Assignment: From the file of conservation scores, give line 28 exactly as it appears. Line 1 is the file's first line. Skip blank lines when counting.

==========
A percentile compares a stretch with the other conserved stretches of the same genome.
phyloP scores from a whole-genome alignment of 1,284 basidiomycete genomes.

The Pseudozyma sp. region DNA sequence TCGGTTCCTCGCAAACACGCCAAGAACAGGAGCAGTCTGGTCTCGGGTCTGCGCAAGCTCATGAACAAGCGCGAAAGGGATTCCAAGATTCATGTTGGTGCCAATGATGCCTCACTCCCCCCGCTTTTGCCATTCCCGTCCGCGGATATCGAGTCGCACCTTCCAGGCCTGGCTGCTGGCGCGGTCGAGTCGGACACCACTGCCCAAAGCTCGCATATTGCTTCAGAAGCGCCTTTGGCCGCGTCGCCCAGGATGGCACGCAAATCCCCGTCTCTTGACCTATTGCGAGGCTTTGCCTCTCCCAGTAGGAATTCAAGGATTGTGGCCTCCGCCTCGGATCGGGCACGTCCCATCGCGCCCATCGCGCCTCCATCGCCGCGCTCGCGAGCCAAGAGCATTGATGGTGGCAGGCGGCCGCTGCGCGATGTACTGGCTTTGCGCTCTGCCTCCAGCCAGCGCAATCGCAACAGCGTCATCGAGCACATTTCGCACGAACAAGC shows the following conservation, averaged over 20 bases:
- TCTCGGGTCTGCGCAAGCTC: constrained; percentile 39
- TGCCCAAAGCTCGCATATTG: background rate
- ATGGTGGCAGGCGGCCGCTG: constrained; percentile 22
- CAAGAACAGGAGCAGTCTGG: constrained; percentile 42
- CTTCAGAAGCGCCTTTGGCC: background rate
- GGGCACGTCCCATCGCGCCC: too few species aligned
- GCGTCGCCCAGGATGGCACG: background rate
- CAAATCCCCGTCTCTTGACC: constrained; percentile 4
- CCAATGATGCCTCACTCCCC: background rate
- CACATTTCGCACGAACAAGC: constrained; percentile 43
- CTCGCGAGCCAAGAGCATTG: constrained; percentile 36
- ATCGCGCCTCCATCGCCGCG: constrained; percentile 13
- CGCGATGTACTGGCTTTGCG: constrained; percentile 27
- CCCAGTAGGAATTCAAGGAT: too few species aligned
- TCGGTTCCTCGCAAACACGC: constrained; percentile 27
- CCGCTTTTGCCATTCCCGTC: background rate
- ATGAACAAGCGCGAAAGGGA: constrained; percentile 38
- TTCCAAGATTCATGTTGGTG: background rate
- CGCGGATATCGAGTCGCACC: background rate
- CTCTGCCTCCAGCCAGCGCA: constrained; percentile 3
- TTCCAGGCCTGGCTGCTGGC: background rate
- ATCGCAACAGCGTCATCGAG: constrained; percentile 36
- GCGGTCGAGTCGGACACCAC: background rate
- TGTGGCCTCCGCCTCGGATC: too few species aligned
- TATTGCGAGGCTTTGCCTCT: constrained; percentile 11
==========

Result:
- TATTGCGAGGCTTTGCCTCT: constrained; percentile 11